Police Facebook page stirs controversy

REEDSBURG, WI &#8211 The Reedsburg Police Department’s practice of posting suspects’ mug shots on its Facebook page is creating a controversy in the small town.

Chief Tim Becker said he’s using his department’s Facebook page to inform the public and remain transparent.

While more people have “liked” the police department’s page, others in town are criticizing the practice of posting mug shots of people who haven’t been convicted. Critics said they’re also concerned about offensive online comments being made about the mug shots.

Becker started the Reedsburg police Facebook page in 2010. It was a slow start, but one thing quickly made the page popular.

“When we started to release media releases to the page, we noticed there was an influx of people liking the page, and now we have over 2,300 people,” Becker said.

Reedsburg has a population of about 10,000 people. Some residents who saw the Facebook page gave their reactions Tuesday.

“The public records are public records. To put them online is the same thing as saying, ‘I want to look at that,'” said resident Cody Rosh. “So, I would really say it depends what’s the purpose of putting it on there.”

But Robert Parkhurst, a former three-term alderman, is strongly opposed to the practice.

“Nobody should be condemned guilty unless they have their day in court. Some of these things that come up on there, people are actually found innocent of,” Parkhurst said. “It’s a small town and people read a lot of what goes on the Internet.”

Parkhurst admitted that he has been on the page himself, after being cited for filing a false complaint of police misconduct over a court document he claims was not legally destroyed. The case remains open.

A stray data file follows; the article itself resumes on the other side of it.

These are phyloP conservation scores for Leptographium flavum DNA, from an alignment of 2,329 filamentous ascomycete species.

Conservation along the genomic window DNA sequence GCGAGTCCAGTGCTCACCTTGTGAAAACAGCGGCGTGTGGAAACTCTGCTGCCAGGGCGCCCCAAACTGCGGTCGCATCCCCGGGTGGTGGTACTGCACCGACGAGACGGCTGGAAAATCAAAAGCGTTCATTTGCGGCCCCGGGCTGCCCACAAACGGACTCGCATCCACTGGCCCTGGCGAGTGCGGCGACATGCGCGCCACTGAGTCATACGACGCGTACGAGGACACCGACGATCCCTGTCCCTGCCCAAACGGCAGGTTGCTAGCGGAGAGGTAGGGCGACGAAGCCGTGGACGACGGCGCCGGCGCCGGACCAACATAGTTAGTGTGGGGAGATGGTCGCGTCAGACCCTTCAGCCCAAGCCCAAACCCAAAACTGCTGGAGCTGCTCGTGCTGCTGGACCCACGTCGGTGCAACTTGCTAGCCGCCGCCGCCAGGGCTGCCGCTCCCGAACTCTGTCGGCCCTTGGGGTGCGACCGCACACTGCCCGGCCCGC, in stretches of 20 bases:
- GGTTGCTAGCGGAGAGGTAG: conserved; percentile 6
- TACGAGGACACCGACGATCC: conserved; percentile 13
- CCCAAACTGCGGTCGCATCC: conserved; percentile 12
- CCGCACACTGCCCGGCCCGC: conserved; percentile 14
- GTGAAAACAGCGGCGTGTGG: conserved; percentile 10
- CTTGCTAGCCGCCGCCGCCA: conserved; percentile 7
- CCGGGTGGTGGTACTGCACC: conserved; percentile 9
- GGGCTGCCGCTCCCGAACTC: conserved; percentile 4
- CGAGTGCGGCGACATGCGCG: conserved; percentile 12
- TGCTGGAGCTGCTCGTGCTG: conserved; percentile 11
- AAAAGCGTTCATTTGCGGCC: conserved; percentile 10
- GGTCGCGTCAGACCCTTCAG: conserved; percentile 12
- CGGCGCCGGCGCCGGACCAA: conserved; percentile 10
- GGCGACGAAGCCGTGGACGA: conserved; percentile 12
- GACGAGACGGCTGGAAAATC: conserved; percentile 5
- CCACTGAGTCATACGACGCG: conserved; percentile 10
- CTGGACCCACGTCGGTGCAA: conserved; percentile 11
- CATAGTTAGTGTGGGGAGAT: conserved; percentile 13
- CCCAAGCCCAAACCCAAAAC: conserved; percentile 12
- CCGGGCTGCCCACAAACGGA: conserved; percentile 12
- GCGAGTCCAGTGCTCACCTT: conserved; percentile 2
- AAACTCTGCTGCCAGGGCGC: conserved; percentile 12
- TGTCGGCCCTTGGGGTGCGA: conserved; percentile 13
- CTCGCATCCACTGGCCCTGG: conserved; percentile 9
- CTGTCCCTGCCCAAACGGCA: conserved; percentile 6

“I just think it’s heavy handed. It’s not needed. It should be a helpful page. On the police cars it says, ‘To protect and serve,'” Parkhurst said.

Some public comments posted on the Facebook regarding the mug shots are offensive, critics said.

Becker said he is the lone administrator and he works to remove comments that he finds offensive.

“Anything I think is offensive, I remove. Profanity is removed, and if it’s openly disrespectful to the defendant or someone involved in that story, it’s removed,” Becker said.

Becker said his actions aren’t different than sending media releases to the press.

“I appreciate the interaction we have through the public with that site,” Becker said.

Becker said he posted about a warrant out for a Reedsburg man that police couldn’t find who owed a fine. The man contacted police from Georgia and asked if his mug shot could be removed from the page if he paid the fine, police said.

Becker agreed and said without the page, police wouldn’t have that kind of compliance.

Becker said the mug shots generated interest, but the benefit is if there’s severe weather or something else, police can easily let the public know.

“It’s a lot better way of getting in touch with people a lot quicker,” he said.

Large police departments, such as the Philadelphia Police Department, use Facebook similarly, WISC-TV reported.

From Channel3000.com.